Australia's new tax commissioner says cultural shortcomings at the nation's tax agency, including a reluctance to embrace face-to-face meetings, are partly to blame for the drawn-out decision-making that frustrates many taxpayers.
Chris Jordan told an audience in Perth yesterday the Australian Taxation Office had "a culture embedded around a lack of willingness to make a decision, because there's a fear of making a mistake".
And he suggested some matters would be resolved quicker if staff relied less on protracted written communication and made better use of face-to-face meetings.
The former KPMG partner has landed in the job promising the tax office will be more open and transparent under his stewardship.
However, the commitment to institute cultural change at an organisation Mr Jordan likens to a ship "which does take a while to turn around" was greeted with some scepticism by the tax professionals in yesterday's audience.
In the first keynote address of his tenure to the Tax Institute's national convention, Mr Jordan outlined his vision to bolster confidence in the tax office and the tax system via a renewed focus on results rather than process, committing to quicker turnarounds on tax decisions, speedier guidance on new tax laws, a streamlined dispute resolution process and improved engagement with taxpayers.
But questions from the audience, suggested that while the industry does not doubt his intent, it queries whether his message will filter down to the tax office' 25,000 staff.
Several delegates were critical of tax office dealings with small business and the interminable time taken to rule on tax matters.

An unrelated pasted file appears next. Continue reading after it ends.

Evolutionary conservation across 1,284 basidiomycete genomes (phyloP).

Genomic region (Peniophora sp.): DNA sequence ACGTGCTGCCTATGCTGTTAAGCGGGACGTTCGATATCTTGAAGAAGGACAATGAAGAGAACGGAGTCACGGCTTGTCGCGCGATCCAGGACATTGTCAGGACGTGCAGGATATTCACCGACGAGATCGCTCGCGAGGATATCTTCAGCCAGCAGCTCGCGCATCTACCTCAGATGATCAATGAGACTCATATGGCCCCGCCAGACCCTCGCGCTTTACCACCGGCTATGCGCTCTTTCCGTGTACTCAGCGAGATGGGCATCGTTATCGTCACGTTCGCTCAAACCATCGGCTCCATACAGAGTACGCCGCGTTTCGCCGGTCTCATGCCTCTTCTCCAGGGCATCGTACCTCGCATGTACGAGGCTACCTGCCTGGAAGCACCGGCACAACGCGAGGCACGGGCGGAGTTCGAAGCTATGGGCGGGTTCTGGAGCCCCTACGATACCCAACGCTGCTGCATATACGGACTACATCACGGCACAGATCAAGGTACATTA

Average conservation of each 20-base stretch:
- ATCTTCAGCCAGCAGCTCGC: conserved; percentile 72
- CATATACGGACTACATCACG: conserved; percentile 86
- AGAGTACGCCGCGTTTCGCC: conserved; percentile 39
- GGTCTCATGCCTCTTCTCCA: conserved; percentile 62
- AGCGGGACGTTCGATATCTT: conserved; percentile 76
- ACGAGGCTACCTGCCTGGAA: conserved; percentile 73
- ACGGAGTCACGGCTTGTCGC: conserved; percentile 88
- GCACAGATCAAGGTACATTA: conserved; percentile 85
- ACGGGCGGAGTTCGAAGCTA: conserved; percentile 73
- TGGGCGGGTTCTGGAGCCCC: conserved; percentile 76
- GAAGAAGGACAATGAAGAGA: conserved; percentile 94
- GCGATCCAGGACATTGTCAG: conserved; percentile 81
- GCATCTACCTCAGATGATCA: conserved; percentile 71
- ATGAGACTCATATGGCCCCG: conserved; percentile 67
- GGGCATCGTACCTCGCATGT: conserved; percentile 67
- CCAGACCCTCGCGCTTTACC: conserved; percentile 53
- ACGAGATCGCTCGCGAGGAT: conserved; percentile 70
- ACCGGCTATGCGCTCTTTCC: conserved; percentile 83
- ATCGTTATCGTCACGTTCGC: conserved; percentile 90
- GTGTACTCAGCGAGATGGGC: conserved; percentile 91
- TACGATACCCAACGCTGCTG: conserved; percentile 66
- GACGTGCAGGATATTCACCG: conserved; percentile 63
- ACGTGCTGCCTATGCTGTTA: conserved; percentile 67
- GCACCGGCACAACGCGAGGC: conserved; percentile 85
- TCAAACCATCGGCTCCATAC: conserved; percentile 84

Mr Jordan admitted he also was at a loss to explain why audits often took so long to resolve.
"How can any set of facts be that complex that it takes six, nine, 12 months for a decision to be made?" he said. "You can have a transaction between Australia and the UK, equally complex on both sides, equally comprehensive tax systems. In the UK, you deal with one or two people, you get a decision in a month, maybe two. In Australia, you may deal with a multitude of tax officers and 12 months later you still don't know where you stand. How can that be?"
Mr Jordan also confirmed that complaints from Australian companies had prompted the tax office to take a closer look at big-name multinationals suspected of evading tax. He said the tax office would not "just accept an assertion" from offshore-based companies with "aggressive" tax structures that they "don't have any source of tax here in Australia".How can any set of facts be that complex?"Chris Jordan
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